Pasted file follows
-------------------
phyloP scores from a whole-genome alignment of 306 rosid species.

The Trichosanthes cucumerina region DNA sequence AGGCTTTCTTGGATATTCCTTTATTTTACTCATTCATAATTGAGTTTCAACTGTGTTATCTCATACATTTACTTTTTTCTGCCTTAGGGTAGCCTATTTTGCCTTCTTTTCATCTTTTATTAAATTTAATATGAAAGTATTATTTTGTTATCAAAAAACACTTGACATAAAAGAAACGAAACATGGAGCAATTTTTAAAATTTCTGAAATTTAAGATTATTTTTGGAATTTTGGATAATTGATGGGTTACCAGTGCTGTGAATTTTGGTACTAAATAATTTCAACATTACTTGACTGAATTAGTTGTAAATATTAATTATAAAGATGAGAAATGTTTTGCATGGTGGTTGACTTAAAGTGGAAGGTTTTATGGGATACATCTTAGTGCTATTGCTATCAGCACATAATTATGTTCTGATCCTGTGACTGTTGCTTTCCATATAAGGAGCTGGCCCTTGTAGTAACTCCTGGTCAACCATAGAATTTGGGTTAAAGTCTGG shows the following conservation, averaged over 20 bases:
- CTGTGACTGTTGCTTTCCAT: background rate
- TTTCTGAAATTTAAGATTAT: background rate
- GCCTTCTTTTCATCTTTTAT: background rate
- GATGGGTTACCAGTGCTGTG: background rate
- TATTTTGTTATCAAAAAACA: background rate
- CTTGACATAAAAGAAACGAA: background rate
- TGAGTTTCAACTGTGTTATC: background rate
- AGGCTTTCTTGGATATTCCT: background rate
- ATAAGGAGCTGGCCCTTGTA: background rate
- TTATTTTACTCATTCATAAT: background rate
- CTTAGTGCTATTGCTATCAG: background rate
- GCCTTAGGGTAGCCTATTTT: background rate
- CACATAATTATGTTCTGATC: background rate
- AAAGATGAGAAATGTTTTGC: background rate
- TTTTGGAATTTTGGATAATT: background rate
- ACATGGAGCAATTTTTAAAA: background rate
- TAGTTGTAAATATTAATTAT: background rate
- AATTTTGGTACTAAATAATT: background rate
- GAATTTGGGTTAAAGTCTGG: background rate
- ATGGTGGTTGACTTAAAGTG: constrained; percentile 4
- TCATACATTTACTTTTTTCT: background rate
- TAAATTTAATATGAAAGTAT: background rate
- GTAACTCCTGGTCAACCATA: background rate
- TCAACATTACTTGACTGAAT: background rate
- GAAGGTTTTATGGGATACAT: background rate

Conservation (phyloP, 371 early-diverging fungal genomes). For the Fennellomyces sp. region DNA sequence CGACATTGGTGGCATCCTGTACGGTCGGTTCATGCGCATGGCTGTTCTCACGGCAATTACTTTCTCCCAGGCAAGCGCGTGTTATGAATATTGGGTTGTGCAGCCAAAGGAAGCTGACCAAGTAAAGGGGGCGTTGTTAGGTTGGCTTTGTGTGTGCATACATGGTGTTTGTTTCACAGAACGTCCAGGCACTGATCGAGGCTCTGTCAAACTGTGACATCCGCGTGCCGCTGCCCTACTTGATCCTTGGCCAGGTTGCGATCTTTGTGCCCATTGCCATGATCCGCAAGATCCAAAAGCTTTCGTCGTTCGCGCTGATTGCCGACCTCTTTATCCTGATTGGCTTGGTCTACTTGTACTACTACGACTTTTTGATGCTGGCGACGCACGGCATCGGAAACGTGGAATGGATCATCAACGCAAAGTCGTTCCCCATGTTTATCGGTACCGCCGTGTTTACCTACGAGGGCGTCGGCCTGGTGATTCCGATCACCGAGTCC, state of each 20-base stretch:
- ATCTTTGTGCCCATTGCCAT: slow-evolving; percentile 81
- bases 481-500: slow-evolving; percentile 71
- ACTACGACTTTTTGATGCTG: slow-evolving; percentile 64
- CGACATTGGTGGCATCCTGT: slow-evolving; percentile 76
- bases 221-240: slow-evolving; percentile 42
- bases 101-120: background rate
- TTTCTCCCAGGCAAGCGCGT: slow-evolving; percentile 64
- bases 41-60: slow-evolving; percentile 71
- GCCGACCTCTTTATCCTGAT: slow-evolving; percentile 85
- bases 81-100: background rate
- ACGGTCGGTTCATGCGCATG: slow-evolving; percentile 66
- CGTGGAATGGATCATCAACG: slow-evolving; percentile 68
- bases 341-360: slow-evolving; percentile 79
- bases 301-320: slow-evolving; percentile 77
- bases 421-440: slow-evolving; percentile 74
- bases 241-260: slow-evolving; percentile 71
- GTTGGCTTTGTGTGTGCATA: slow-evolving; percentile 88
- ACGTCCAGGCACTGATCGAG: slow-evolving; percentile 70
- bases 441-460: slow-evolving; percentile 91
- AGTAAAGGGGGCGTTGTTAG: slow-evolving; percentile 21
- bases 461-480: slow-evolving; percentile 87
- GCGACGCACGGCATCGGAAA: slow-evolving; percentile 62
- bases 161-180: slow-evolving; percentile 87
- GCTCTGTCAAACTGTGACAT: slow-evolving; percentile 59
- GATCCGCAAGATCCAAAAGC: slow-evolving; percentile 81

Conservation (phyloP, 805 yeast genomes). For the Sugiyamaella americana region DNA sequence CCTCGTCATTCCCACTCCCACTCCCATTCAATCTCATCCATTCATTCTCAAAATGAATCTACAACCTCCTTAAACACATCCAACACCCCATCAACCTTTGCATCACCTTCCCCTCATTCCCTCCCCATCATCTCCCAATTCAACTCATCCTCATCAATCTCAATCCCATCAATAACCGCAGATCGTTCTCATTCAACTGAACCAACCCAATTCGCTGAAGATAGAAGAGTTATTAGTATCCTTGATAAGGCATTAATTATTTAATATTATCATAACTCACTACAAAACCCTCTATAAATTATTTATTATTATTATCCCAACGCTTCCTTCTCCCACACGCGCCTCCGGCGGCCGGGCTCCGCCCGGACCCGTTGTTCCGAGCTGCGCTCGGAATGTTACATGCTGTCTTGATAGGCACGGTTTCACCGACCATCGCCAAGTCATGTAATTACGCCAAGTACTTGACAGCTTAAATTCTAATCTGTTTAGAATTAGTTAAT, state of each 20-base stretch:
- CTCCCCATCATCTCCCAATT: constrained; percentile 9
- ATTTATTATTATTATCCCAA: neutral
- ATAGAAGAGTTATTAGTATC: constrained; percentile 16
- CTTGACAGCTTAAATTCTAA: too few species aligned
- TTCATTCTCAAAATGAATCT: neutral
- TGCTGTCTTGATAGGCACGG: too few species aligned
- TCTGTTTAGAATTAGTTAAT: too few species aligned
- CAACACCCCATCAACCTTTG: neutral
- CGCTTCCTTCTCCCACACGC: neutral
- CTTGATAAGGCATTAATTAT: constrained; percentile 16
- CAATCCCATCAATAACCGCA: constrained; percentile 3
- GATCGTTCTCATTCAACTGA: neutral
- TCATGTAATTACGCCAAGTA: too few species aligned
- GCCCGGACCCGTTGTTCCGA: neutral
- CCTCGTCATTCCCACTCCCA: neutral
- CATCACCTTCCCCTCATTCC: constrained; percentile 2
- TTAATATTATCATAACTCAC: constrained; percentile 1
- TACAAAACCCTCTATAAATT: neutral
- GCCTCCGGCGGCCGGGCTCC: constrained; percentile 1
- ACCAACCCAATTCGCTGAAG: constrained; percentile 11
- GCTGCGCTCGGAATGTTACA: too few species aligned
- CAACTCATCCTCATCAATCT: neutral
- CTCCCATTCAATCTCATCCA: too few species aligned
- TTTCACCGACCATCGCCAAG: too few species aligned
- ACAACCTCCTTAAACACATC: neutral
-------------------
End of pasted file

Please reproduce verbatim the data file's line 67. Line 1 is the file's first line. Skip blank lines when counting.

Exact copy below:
- TCATGTAATTACGCCAAGTA: too few species aligned